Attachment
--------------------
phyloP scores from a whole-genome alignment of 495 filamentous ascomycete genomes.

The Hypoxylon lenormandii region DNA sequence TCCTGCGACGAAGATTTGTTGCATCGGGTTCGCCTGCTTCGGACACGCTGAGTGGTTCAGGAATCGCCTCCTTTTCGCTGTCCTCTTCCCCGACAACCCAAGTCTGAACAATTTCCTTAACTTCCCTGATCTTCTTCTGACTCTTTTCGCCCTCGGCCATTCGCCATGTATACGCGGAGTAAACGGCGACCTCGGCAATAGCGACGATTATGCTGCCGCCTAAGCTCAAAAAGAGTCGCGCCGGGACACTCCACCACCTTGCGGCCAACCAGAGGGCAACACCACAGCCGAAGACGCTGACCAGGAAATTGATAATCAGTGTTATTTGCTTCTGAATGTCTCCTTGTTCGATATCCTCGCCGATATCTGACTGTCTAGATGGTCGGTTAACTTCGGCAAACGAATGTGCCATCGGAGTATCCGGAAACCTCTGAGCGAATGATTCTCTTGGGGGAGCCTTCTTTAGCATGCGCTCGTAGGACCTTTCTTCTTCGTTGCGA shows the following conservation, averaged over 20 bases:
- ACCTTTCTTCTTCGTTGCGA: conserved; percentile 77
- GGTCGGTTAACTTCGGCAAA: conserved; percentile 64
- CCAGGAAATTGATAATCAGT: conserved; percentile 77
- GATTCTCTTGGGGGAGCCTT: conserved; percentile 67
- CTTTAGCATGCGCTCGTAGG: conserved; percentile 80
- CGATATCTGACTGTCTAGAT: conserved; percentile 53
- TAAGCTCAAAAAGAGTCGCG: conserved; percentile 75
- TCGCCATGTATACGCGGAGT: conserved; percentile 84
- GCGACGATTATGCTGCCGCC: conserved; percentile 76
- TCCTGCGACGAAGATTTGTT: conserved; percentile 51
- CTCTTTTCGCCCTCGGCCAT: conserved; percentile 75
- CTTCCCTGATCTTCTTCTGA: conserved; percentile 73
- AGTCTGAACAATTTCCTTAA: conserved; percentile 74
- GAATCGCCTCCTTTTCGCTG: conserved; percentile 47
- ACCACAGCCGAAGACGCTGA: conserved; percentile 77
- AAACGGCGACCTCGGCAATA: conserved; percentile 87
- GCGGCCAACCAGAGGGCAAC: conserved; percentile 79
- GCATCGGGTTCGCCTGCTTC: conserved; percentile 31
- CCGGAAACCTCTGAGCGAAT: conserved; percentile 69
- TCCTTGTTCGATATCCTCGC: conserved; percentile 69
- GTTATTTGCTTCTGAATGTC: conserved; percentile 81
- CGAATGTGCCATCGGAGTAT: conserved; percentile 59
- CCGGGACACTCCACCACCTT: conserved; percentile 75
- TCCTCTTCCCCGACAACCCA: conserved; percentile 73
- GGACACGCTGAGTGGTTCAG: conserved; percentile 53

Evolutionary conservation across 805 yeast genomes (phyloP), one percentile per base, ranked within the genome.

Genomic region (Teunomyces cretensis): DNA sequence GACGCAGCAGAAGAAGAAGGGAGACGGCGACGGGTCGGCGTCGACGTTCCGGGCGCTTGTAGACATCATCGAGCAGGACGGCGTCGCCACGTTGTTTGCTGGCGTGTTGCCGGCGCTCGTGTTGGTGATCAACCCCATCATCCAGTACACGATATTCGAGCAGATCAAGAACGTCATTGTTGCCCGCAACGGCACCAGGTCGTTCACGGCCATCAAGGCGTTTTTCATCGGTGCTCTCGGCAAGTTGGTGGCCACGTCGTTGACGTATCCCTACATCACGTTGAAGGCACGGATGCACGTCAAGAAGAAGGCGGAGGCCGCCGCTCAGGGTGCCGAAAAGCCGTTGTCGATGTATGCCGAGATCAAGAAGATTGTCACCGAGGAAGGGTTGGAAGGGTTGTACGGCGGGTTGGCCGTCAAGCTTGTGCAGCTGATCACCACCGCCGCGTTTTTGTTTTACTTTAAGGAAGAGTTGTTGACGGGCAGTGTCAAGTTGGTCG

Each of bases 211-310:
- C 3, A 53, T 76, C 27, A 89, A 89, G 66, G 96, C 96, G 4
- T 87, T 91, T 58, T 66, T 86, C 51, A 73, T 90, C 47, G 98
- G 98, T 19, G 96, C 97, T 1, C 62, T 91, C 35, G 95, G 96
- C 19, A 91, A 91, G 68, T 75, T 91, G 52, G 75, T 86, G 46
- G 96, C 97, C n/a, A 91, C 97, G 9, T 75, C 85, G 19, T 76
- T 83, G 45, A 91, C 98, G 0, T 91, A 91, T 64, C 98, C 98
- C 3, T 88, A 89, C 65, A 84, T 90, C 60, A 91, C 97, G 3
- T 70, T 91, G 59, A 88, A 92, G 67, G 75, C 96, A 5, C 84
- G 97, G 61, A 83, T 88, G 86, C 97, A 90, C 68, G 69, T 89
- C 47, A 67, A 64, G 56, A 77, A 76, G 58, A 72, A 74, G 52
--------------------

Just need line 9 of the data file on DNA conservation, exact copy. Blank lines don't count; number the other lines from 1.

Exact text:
- TAAGCTCAAAAAGAGTCGCG: conserved; percentile 75